Medical students help young hands plant gardens filled with lessons [VIDEO]
A Children’s Garden of Verses came to life earlier this month when USF medical students helped young students at the USF Patel Partnership Elementary School plant Earth Box gardens filled with edible delights.
The project, coordinated by Morsani College of Medicine students and co-sponsored by the USF student chapter of the American Medical Association, The Wellness Council, and the Student Physicians for Social Responsibility, provided a tangible product for the content the kindergartners, first- and second-graders are learning in the classroom, said Alexandra Printz, a second-year medical student who helped organize the event and a parent of one of the first graders at USF Patel Partnership Elementary.
“They have been studying nutrition, making healthy choices, and the origin of our food, so these gardens help bring that content to life for them,” Printz said. “And conversations on these same topics could likely continue long after this morning’s work.”
The morning-long project included lots of helping hands and donated materials from Home Depot and Bonnie Plants, along with critical advice from experts at the USF Botanical Garden.
Large containers, usually associated with storage, were filled with soil and lined up under shade trees. Small gloved hands held trowels to carefully pry young plants out from their small crates and plant them in the prepared containers, which are actually two containers: a smaller one nested in a larger one. This set-up allows for a water reservoir in the bottom container that continually nourishes the plants and needs little maintenance, providing a sustainable, hydroponic planter.
“I have a garden at home,” one first grader announced as she waited for her turn to plant some collards, one of the more popular choices made by the young students for their planters.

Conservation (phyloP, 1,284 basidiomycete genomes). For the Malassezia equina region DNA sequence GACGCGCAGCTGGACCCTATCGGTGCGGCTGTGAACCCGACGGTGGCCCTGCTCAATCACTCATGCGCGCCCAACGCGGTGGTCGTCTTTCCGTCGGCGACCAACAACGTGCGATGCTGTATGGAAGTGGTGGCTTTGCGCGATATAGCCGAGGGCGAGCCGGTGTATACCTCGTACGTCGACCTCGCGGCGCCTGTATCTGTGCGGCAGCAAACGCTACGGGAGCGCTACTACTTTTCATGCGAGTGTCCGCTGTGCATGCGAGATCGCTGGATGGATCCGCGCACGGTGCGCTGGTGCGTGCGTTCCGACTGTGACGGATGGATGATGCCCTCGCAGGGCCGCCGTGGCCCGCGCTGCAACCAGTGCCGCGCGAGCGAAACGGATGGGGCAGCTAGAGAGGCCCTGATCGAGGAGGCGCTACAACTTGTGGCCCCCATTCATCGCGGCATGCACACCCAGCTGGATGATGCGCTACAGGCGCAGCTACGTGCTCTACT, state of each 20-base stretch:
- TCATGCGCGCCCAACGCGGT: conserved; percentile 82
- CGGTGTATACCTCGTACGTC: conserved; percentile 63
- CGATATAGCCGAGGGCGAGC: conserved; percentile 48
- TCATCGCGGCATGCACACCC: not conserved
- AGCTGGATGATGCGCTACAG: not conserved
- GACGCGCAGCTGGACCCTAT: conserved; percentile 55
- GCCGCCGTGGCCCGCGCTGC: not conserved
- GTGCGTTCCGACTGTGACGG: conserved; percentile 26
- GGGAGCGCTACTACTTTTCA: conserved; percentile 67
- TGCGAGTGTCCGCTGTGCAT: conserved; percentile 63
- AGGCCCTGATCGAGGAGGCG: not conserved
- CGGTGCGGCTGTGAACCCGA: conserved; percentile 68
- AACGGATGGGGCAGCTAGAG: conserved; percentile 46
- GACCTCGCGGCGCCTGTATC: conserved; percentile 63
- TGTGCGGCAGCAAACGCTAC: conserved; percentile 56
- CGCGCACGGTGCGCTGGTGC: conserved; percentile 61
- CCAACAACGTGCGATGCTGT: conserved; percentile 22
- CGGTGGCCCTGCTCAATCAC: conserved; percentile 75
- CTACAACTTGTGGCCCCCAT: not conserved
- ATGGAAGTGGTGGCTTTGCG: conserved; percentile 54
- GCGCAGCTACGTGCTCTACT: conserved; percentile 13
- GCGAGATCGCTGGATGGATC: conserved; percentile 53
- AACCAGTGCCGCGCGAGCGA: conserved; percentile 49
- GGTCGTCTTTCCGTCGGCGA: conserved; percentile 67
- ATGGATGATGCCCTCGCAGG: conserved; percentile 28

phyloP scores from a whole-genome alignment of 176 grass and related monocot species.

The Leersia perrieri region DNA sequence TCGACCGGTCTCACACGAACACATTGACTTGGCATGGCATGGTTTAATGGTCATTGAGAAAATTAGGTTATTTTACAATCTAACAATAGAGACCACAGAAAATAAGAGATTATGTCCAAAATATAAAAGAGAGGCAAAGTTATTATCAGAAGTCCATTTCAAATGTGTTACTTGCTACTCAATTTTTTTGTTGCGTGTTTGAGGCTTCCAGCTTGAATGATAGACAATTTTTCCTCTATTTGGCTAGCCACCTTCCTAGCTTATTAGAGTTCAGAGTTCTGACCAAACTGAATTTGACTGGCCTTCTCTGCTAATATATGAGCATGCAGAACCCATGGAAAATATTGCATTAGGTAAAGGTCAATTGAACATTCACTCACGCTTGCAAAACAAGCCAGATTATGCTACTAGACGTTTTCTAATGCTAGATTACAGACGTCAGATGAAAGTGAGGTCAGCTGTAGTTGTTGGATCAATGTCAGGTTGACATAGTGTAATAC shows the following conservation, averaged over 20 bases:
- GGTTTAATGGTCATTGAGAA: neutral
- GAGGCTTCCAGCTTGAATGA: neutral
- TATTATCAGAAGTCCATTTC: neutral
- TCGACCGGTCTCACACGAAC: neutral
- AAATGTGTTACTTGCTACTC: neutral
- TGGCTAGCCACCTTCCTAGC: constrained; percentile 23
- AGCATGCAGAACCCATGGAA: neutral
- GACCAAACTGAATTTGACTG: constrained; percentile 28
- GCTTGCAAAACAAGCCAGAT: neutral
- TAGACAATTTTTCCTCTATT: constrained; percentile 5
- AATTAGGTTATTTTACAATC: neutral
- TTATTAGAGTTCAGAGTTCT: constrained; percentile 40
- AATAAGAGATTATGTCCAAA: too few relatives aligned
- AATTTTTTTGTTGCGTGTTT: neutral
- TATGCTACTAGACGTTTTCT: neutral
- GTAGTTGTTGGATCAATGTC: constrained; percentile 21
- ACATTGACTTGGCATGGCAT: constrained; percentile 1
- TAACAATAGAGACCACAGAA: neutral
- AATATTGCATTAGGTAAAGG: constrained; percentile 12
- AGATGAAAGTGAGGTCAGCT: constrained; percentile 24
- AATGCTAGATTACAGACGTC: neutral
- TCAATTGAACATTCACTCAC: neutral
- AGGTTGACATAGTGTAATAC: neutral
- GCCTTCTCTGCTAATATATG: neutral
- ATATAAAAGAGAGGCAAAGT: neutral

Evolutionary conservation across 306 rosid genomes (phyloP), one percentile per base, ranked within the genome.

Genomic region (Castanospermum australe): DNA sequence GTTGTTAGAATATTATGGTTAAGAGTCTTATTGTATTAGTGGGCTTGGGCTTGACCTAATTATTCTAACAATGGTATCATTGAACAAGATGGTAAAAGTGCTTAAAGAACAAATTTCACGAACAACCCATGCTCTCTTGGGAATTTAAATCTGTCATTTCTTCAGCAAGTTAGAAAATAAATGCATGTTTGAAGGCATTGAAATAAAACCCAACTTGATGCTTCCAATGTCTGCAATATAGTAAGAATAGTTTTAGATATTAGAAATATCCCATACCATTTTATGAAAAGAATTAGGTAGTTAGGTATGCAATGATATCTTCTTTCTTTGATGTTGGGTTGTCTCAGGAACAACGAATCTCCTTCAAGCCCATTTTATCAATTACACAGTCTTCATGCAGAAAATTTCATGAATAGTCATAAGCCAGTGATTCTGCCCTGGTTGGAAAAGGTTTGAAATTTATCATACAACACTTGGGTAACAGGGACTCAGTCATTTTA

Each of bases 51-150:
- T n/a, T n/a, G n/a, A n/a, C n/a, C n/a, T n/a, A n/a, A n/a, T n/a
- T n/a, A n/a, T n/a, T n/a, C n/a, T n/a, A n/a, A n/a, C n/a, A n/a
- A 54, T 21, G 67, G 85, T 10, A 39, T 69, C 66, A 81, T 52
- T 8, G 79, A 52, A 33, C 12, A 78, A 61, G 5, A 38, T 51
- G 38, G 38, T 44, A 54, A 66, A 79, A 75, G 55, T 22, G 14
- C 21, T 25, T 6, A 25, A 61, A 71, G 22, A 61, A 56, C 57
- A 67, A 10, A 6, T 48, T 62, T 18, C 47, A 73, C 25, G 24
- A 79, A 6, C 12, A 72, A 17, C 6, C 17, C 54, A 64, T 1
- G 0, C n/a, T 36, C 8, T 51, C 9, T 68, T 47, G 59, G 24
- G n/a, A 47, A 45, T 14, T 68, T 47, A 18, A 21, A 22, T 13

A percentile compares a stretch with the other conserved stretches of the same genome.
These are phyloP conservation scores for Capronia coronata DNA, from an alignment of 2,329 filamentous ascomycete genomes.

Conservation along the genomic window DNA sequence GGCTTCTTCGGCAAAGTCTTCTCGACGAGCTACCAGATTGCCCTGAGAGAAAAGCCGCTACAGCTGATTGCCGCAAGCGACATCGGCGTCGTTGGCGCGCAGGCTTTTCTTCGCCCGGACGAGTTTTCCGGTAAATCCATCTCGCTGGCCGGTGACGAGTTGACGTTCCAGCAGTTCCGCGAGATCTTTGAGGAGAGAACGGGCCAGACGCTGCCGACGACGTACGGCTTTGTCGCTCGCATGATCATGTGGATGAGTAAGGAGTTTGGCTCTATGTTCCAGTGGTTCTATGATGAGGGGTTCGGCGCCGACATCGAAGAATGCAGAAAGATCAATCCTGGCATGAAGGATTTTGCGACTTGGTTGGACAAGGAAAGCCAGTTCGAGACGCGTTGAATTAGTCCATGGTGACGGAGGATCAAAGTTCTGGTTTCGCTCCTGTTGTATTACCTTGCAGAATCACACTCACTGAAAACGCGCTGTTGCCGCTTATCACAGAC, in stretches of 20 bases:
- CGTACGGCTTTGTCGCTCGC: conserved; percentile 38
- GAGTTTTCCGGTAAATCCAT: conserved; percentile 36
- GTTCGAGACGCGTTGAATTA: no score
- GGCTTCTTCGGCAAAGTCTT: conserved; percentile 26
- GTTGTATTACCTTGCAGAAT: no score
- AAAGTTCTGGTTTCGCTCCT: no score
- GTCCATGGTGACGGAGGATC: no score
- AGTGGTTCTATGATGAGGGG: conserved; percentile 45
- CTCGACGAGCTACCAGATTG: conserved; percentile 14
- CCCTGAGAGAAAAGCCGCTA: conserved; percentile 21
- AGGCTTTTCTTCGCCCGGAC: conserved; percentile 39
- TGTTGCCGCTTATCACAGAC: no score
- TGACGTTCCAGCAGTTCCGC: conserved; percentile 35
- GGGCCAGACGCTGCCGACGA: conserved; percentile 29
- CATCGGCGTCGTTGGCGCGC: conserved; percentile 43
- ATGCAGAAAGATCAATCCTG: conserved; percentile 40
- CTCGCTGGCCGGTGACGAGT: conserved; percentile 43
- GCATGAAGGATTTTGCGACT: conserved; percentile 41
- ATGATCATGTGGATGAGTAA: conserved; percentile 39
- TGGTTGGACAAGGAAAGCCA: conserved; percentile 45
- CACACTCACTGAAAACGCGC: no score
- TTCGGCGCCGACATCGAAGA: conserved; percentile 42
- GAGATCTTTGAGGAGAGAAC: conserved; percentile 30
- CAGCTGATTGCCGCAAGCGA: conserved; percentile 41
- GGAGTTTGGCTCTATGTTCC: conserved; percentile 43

Other plants included peas, red lettuce, Bibb lettuce, broccoli, crookneck squash, arugula lettuce, cabbage, jalapeno, green bell pepper, and string beans.
The medical students took the lead for the project, relieving the teachers from adding more to their already full plates.
“We didn’t’ want to burden the teachers at all with this project so no teacher had to do anything other than bring their class to the playground,” Printz said. “And the project helped the teachers to have conversations with their students about nutrition and making healthy choices.”
“The project has opened up a whole new world for the students,” said Patricia Shields, a first-grade teacher at USF Patel Partnership Elementary. “On a daily basis they are eager and enthusiastic to see the changes the plants are making. We are all so very grateful to have had the USF medical students take such a great lead of this project.”
The project also benefitted the medical students aiming to serve the community, said Sean Spence, a second-year medical student who helped organize the day.
“Our aim was to identify a need and to have an impact, and this project was perfect for that,” Spence said. “From idea and concept to planning and grant writing to going to the school and getting our own hands dirty, this project was a great success. And our work will continue, as they build the project into their health and science curriculum, we will continue to volunteer.”
In addition to the planting supplies, Home Depot also donated another hands-on project for the young students: a mini whiteboard. Home Depot volunteers, medical students, and even the school principal, Keith Laycock, guided the students along as they built the whiteboard using hammers, brads, and screwdrivers.
The container gardens remain at the school so that the students can track their growth, keep them watered, watch for insects and stake the climbing green beans. As a prize for their hard work on this planting day, each student was able to take home a single plant of their choice, a gesture that bridged their project from school to home and continues the conversation about healthy choices.
“The idea is to keep them thinking about making healthy choices throughout their day,” Printz said. “And the hope is that healthy choices will become second nature to them.”